All about each symptom of menopause

Night Sweats and Heart Palpitations

Menopause has a range of symptoms from irritating episodes of night sweats to worrying heart palpitations. Although they may seem very different, both are thought to be caused by hormonal changes experienced during menopause. 

What can I do about night sweats and heart palpitations?

What Are Night Sweats?

Night sweats refer to episodes of excessive sweating during sleep. Often times, they occur right after a hot flash happens, and your body, overheating, tries to cool itself off by sweating.

Night sweats include the following symptoms:

  • A sudden and intense feeling of heat across the body
  • Nausea
  • Chills
  • Headaches
  • Irregular heartbeat

What Are Heart Palpitations?

Heart palpitations are characterized by cardiac arrhythmia (an irregular heartbeat), which cause the sufferer to suddenly become aware of their heart beating.

Heart palpitations can increase your heart rate between 10 - 16 beats per minute, and in some dramatic cases, women have experienced heart rates of up to 200 beats per minute.

Are Night Sweats and Heart Palpitations Related to Menopause?

It may be disturbing to discover that, along with night sweats, one of the most common symptoms of menopause can be heart palpitations, and they often happen simultaneously. Both are thought to be caused by menopausal hormonal imbalances. Usually, these heart palpitations will stop after a few months and don't necessarily indicate a serious health problem. However, experiencing heart palpitations for the first time can be worrying. In some cases, heart palpitations can signify an underlying health condition, so it's vital that any form of irregular heartbeat is checked out by a doctor.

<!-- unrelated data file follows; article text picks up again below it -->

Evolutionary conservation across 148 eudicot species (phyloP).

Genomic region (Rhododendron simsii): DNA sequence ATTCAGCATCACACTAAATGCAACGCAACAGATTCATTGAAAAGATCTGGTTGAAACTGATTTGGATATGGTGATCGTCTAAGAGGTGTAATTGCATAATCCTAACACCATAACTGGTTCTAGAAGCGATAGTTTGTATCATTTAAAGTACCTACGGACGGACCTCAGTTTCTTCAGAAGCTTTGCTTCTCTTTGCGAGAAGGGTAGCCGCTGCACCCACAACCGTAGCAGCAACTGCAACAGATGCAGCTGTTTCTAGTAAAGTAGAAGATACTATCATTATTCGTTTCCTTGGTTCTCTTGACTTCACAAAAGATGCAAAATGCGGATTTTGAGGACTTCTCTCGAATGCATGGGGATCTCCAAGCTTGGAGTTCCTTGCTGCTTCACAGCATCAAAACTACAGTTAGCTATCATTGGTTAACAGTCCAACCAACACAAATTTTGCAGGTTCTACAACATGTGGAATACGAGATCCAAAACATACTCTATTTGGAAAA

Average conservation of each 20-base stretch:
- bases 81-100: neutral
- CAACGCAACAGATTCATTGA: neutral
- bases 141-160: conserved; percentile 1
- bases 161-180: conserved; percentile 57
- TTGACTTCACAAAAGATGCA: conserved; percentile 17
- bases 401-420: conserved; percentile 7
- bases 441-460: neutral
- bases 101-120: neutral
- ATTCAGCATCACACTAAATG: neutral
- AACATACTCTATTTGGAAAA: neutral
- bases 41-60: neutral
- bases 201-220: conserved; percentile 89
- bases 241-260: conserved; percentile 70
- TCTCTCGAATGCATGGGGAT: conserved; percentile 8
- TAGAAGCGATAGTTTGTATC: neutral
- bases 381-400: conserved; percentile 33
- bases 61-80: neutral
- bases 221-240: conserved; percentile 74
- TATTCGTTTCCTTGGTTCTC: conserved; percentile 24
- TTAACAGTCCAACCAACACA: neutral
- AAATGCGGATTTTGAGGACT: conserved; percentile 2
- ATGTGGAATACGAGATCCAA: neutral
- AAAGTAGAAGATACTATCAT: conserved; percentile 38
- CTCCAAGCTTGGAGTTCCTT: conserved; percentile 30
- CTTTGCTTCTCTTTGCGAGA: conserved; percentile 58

What Can I Do About Night Sweats and Heart Palpitations?

If you continue to suffer from night sweats and palpitations during menopause, there are a number of approaches you can take to restore normal sleeping patterns and heart rhythm, such as:

  • Engage in regular exercise. This helps keep the body balanced and healthy, reducing the effects of hormone fluctuations.

  • Keep a balanced diet. Eating lots of fruits, vegetables, and whole grains while cutting sugar intake will help keep your body balanced and stable.

  • Try relaxation techniques. Yoga, meditation, and breathing exercises may help calm your body, especially if you are experiencing heart palpitations.

  • Quit smoking. This can significantly affect heart rate and hormone regulation.

  • Stop drinking caffeinated beverages. These can cause much more frequent and severe heart palpitations.

  • Avoid recreational drugs. This may seem obvious, but they can wreak havoc on your body and cause serious heart issues.

  • Avoid alcohol. It has been shown to increase the frequency of hot flashes and night sweats.

  • Try alternative medicines. Herbal remedies may be of some help as well.

If you are still concerned, or are uncertain if these symptoms are the result of menopause, please consult your doctor. For more specific information about reducing night sweats and heart palpitations follow the link below.

Chest Pain and Night Sweats

Knowing and understanding the causes and methods of prevention and management can really help women struggling to deal with night sweats and chest pain.

How to Prevent and Manage Night Sweats

Nobody wants to lose sleep because of sweat. Learn more about night sweats during menopause and how to keep your body cool.

Severe Night Sweats in Women

Menopause has many symptoms, one of which is night sweats. Click here to learn more.

Sources:
  • National Health Service UK. (2014). Heart palpitations. Retrieved August 3, 2015 from http://www.nhs.uk/conditions/Heart-palpitations/Pages/Introduction.aspx
  • The National Institute of Health. "Signs of the Menopausal Transition" www.nih.gov
  • Boston Women's Health Collective. "Hot Flashes, Night Sweats and Sleep Disturbances". Our Bodies, Ourselves, 2006.
  • Von Muhlen, DG, et al. "A community-based study of menopause symptoms and estrogen replacement in older women". Maturitas. Sept 1995; 22(2):71-8.